Stuart BlackCensorship Row Over John Gielgud Film Featuring Tight Trousers And Orgy
A new film of the only script ever written by late actor John Gielgud — an erotic London-set fantasy with the evocative title Trouser Bar — may never be screened, according to its producer David McGillivray.
A row between the filmmakers and the Sir John Gielgud Charitable Trust means the film, which recently finished shooting near King’s Cross, will probably now have to “stay on the shelf”.
The script for Trouser Bar was written in 1976 by the openly gay Gielgud for his friend Peter de Rome, but never made during Gielgud's lifetime. Its saucy story involves customers in an old fashioned men's boutique trying on the wares then having a bit of sly rumpo with the shop assistants. Meanwhile passersby peer through the windows — with these parts being played in the new film by the unlikely triumvirate of Julian Clary, Nigel Havers and Barry Cryer.
“It’s an erotic fantasy inspired by the films of the 70s,” McGillivray told Londonist. “Sir John Gielgud was obsessed with men in tight trousers, so it was inevitable that if he wrote anything it would be this... He had a grand life and a wonderful sense of humour and these people [Clary, Havers and Cryer] were happy to be part of the film. I’m just sorry that the Trust don’t see the joke.”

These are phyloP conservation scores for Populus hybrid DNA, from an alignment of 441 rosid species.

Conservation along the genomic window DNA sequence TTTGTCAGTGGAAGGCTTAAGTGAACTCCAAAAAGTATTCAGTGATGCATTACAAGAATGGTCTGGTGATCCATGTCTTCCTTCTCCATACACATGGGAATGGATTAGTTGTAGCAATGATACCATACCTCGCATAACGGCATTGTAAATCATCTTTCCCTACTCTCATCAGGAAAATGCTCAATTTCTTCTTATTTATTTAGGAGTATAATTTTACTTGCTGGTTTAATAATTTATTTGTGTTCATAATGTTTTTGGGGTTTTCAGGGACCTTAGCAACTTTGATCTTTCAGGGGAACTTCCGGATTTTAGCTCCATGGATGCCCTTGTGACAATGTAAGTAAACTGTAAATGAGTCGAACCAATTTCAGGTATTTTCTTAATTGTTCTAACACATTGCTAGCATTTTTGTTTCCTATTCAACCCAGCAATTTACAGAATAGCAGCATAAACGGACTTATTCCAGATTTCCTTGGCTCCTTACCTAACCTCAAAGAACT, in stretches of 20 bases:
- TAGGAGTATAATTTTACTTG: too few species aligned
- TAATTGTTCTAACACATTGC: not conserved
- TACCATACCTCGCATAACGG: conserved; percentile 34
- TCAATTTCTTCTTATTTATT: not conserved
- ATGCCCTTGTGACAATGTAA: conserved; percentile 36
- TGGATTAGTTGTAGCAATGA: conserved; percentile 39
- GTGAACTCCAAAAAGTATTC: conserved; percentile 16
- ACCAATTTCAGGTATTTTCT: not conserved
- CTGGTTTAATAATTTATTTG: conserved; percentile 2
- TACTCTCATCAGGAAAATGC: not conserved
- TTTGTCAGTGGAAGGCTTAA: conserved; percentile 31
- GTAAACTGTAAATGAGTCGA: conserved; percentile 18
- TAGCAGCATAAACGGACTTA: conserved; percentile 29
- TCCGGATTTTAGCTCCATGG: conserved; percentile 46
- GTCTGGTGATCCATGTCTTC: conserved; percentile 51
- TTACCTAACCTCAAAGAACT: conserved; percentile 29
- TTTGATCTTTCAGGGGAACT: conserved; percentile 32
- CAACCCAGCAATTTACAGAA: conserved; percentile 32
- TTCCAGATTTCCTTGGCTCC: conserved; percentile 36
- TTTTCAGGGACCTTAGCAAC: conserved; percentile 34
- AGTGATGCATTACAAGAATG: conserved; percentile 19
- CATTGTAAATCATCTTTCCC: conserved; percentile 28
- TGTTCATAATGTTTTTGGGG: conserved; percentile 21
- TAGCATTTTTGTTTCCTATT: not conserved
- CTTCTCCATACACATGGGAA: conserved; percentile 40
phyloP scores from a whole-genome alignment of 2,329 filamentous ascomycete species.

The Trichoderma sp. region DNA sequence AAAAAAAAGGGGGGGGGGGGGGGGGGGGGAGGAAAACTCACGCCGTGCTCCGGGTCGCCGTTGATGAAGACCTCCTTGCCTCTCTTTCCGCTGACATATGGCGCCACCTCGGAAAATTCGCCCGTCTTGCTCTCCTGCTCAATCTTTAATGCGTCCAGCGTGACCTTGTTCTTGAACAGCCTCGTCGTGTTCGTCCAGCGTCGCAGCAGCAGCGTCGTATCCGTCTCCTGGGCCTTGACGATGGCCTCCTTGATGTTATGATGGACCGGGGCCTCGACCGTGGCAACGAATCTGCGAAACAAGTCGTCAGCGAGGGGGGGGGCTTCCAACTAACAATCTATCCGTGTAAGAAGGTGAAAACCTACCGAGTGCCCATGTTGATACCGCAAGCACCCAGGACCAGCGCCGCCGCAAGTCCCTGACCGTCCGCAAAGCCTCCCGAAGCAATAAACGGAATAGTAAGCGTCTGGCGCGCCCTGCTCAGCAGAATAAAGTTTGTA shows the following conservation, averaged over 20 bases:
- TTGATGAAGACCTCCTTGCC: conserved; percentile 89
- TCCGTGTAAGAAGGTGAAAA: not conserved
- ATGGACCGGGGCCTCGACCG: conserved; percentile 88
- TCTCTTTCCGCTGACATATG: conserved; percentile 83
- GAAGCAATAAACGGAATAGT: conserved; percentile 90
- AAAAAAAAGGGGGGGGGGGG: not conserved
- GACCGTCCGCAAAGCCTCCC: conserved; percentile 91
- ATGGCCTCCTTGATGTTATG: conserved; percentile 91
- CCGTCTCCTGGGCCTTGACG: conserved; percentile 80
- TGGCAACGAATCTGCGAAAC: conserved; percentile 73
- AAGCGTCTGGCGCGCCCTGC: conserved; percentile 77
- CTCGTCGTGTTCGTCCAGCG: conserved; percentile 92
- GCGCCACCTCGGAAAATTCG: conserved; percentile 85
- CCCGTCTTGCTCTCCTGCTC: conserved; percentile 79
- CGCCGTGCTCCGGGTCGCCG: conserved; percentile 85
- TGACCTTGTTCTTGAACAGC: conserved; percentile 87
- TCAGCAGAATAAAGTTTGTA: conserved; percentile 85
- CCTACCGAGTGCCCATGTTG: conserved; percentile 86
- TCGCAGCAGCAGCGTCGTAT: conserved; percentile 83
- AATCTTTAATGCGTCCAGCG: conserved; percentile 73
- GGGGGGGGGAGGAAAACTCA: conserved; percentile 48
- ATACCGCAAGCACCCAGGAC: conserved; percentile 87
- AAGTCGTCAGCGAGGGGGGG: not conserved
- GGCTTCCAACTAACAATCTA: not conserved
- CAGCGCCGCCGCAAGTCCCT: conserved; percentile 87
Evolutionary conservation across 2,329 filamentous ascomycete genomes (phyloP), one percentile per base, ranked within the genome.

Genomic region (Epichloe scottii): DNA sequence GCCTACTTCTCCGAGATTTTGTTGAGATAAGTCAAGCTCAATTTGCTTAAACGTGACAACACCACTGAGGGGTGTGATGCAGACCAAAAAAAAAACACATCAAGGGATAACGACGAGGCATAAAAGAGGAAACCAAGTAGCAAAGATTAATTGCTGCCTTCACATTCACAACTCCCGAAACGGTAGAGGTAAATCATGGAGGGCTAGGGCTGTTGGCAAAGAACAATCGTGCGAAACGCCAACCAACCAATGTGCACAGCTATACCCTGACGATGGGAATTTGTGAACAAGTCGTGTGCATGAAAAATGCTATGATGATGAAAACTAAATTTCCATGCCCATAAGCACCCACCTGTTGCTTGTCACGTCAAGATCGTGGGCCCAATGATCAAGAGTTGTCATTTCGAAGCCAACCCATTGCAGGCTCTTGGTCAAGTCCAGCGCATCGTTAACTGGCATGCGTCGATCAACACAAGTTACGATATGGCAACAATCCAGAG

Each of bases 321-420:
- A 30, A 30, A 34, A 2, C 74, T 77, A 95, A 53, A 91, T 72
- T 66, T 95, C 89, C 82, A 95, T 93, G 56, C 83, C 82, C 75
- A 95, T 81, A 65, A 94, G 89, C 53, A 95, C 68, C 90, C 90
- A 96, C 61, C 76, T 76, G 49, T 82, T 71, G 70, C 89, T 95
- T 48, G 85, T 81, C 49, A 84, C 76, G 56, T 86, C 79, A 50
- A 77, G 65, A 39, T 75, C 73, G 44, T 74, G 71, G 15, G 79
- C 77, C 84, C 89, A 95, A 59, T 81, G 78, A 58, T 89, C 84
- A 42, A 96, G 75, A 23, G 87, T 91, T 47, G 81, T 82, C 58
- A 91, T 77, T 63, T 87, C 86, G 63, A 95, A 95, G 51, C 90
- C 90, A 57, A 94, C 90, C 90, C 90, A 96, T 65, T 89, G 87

McGillivray explains that he originally approached de Rome to direct the film in 2012 as a tribute to Gielgud, but with de Rome in retirement, McGillivray then decided to produce it himself. He contacted the Trust but was surprised when its representative Ian Bradshaw said the estate did not approve, later labelling the project as "inappropriate". Production on the film continued nonetheless, with a TV repair shop in Caledonian Road serving as the primary location for the Trouser Bar of the title.
Though the film is now nearly finished with just some final editing left, the Trust, which owns copyright, has threatened to take legal action should McGillivray ever try to release the film. “We don’t really know where to go from here,” says the producer, adding of the Trust: “They're trying to preserve an image of Sir John Gielgud that never existed. He was very out to his friends and loved discussing the attractive men he’d seen around the world in tight trousers. As someone else recently said on our Facebook page: he wrote it so how can it be inappropriate?”
Although Gielgud is best known today for his Shakespearean stage roles and Oscar-winning turn in Arthur, he did also feature in the Roman porn extravaganza Caligula.
Sir John was a great fan of pornography both gay and straight and in his letters he wrote about visiting erotic cinemas. He was very much an adventurer and liked hanging out with people like Andy Warhol and would have seen pornography at parties held by Peter de Rome.
McGillivray confesses: “There’s not a great deal of plot in Trouser Bar and I would never try to claim it was a masterpiece". But he is happy with the nearly finished product: "I think of it as an art movie — it won’t be shown anywhere but film festivals and art galleries" and he adds "I think if they [The Trust] were to see it, they’d see it's quite beautiful and a fitting tribute to Sir John".
McGillivray is currently working on a documentary called Inside Leg: The Making of Trouser Bar about the controversy surrounding the project.